Mitt Romney claims to be the presidential candidate with business experience, but what kind of business experience does he have? Perhaps it is easy to pose as the “business candidate” with the broadest catholicity when you are running against Barack “you didn’t build that” Obama. However, Mitt Romney’s business experience is not the kind that you might be imagining: inventing some business idea in his basement, following a business plan, and intersecting with the free market at every turn. Actually he was a “master financial speculator,” says Ronald Reagan’s Budget Director David Stockman. One who “bought, sold, flipped, and stripped businesses.”
Romney’s venture capital investment in the highly successful office retailer Staples is truly impressive. He invested $5 million to fund the business in 1986 and it took off as a solid business, earning legitimate profits by providing efficiency in the office retail industry under the genius of CEO Tom Stemberg. Bain Capital sold out for $15 million after a short time, amounting to a successful investment. But the Staples investment does not account for Bain’s extraordinary success. Unfortunately, it does not represent Bain and Romney’s strategy for success.
Bain Capital did extremely well during Romney’s tenure: $2.5 billion in returns, $1.1 billion invested. But out of the 77 major deals made from 1984 to 1999, ten of them account 75 percent of investor profits. The other 67 investments did nothing even remotely impressive. So what happened with these ten magical deals that cost only $250 million and returned a bounteous $1.8 billion? Stockman explained Romney’s strategy: “He spent his 15 years raising debt in prodigious amounts on Wall Street so that Bain could purchase the pots and pans and cast-offs of corporate America, leverage them to the hilt, gussy them up as reborn ‘roll-ups,’ and then deliver them back to Wall Street for resaleÂ—the faster the better.”
Stockman noted that Romney’s 15 years as head of Bain Capital from 1984 to 1999 correspond with “the first great Greenspan bubble.” He observed, “The credentials that Romney proffers as evidence of his business acumen, in fact, mainly show that he hung around the basket during the greatest bull market in recorded history.” Mr. Romney’s record with Bain was not filled with building businesses. “The record is actually all about the utter unfairness of windfall riches obtained under our anti-free market regime of bubble finance.”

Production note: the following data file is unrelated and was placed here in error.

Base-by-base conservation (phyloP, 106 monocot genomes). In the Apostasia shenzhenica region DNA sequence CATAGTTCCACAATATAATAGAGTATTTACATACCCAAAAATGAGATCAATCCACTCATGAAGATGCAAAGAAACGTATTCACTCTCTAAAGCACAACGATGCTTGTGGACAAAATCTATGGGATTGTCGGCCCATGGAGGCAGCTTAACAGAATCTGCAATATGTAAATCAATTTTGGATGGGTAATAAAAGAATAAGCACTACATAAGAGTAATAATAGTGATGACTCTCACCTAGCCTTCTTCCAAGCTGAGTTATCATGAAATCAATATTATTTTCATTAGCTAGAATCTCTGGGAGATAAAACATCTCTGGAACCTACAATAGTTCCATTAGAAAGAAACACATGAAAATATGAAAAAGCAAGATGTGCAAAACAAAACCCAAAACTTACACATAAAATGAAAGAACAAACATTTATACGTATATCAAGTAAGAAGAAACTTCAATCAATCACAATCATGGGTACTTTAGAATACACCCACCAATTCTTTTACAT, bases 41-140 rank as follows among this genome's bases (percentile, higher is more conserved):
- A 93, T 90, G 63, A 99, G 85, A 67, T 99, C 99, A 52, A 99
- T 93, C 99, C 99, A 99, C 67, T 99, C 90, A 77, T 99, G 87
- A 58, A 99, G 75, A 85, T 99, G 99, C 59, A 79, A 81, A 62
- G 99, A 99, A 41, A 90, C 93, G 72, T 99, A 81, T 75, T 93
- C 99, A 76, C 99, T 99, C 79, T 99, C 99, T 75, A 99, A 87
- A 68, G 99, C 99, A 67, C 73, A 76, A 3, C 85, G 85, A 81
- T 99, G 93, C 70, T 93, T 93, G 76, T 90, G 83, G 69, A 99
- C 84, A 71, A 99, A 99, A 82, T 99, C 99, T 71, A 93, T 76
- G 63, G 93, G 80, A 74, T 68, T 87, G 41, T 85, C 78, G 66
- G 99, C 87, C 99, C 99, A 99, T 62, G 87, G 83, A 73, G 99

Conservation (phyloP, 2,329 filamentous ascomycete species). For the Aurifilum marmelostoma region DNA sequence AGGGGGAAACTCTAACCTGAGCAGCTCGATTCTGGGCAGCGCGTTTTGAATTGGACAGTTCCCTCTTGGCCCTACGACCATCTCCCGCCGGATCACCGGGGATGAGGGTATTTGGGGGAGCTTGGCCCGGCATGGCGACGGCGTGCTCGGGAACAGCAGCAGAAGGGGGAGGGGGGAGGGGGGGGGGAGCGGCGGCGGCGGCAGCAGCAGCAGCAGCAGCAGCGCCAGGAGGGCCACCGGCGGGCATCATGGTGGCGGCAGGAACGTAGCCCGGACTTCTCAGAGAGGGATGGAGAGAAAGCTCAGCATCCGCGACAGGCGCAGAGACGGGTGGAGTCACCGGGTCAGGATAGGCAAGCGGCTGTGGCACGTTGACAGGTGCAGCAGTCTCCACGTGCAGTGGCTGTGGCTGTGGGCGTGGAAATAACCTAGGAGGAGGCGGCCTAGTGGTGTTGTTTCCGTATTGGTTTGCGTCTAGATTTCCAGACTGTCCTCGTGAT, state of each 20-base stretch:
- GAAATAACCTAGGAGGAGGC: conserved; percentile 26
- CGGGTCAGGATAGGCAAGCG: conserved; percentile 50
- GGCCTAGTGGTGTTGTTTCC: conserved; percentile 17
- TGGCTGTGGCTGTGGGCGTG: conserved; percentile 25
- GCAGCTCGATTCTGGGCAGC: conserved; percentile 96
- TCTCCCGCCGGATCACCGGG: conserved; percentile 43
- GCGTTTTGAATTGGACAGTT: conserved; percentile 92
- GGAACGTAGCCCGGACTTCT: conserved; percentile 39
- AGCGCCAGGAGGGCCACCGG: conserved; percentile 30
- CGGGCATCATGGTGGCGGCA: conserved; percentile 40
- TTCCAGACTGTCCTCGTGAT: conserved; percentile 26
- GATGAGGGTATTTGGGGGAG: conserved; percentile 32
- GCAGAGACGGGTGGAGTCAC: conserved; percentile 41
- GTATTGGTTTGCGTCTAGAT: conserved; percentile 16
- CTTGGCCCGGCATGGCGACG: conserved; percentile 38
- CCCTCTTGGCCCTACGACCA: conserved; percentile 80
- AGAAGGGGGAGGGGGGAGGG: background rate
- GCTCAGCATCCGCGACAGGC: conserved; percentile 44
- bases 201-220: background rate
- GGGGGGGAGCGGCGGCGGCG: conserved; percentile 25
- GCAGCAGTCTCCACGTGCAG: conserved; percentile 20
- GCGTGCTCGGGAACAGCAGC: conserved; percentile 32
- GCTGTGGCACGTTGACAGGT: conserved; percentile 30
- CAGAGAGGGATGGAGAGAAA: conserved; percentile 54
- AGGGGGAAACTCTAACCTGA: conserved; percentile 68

One of Bain Capital’s most magical investments of the big ten, Wesley-Jessen provides an illustration of Mitt Romney’s business experience and strategy. He invested $6 million in the company in 1995 and made fifty times on the investment, selling off for a profit of $300 million in 1999. During this four-year period, the company doubled in income. Doubling is nice, but how did he get a fifty times return? Stockman writes, “The rest of the gain was due to massive leverage, the Greenspan bubble, and accounting moves that can fairly be called myopic.” Romney made a lot of money at the top of that bubble in the late 1990s. But how great were these ten winning businesses if you look at them as profit-making enterprises, disregarding contemporaneous financial markets? Apparently they were not all great businesses; four out of these ten firms ended up in bankruptcy during the 2000-2002 downturn. Mitt Romney’s business experience does not represent the ability to build a business from the bottom up. Rather his success required this peculiar practice of “leveraged gambling” which took advantage of Greenspan’s banking bubble.